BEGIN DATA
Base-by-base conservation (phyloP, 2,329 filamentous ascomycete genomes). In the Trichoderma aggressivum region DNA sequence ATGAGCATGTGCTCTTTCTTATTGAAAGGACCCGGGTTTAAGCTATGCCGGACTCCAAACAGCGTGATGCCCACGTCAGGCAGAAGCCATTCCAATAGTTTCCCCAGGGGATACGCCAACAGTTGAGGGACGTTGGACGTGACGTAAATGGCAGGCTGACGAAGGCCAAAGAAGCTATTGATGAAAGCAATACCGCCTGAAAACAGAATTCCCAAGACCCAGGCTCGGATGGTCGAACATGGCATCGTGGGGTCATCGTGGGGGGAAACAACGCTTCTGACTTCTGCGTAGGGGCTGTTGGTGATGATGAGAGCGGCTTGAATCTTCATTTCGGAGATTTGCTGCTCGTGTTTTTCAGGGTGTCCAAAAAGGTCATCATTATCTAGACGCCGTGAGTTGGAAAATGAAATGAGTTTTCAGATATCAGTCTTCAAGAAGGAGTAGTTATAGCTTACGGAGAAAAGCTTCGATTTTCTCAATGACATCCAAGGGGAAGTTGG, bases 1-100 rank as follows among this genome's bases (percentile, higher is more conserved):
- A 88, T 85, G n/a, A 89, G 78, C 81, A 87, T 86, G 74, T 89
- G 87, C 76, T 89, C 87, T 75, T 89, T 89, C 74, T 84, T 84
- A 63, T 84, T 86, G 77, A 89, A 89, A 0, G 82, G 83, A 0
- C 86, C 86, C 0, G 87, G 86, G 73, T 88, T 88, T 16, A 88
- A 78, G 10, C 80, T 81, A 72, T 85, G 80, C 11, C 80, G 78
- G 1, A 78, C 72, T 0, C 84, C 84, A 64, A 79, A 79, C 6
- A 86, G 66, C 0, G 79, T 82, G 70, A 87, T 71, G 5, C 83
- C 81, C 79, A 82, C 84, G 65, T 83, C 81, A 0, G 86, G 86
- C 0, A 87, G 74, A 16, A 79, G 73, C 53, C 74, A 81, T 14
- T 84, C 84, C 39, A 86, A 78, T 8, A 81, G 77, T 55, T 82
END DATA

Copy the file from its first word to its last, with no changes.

Base-by-base conservation (phyloP, 2,329 filamentous ascomycete genomes). In the Trichoderma aggressivum region DNA sequence ATGAGCATGTGCTCTTTCTTATTGAAAGGACCCGGGTTTAAGCTATGCCGGACTCCAAACAGCGTGATGCCCACGTCAGGCAGAAGCCATTCCAATAGTTTCCCCAGGGGATACGCCAACAGTTGAGGGACGTTGGACGTGACGTAAATGGCAGGCTGACGAAGGCCAAAGAAGCTATTGATGAAAGCAATACCGCCTGAAAACAGAATTCCCAAGACCCAGGCTCGGATGGTCGAACATGGCATCGTGGGGTCATCGTGGGGGGAAACAACGCTTCTGACTTCTGCGTAGGGGCTGTTGGTGATGATGAGAGCGGCTTGAATCTTCATTTCGGAGATTTGCTGCTCGTGTTTTTCAGGGTGTCCAAAAAGGTCATCATTATCTAGACGCCGTGAGTTGGAAAATGAAATGAGTTTTCAGATATCAGTCTTCAAGAAGGAGTAGTTATAGCTTACGGAGAAAAGCTTCGATTTTCTCAATGACATCCAAGGGGAAGTTGG, bases 1-100 rank as follows among this genome's bases (percentile, higher is more conserved):
- A 88, T 85, G n/a, A 89, G 78, C 81, A 87, T 86, G 74, T 89
- G 87, C 76, T 89, C 87, T 75, T 89, T 89, C 74, T 84, T 84
- A 63, T 84, T 86, G 77, A 89, A 89, A 0, G 82, G 83, A 0
- C 86, C 86, C 0, G 87, G 86, G 73, T 88, T 88, T 16, A 88
- A 78, G 10, C 80, T 81, A 72, T 85, G 80, C 11, C 80, G 78
- G 1, A 78, C 72, T 0, C 84, C 84, A 64, A 79, A 79, C 6
- A 86, G 66, C 0, G 79, T 82, G 70, A 87, T 71, G 5, C 83
- C 81, C 79, A 82, C 84, G 65, T 83, C 81, A 0, G 86, G 86
- C 0, A 87, G 74, A 16, A 79, G 73, C 53, C 74, A 81, T 14
- T 84, C 84, C 39, A 86, A 78, T 8, A 81, G 77, T 55, T 82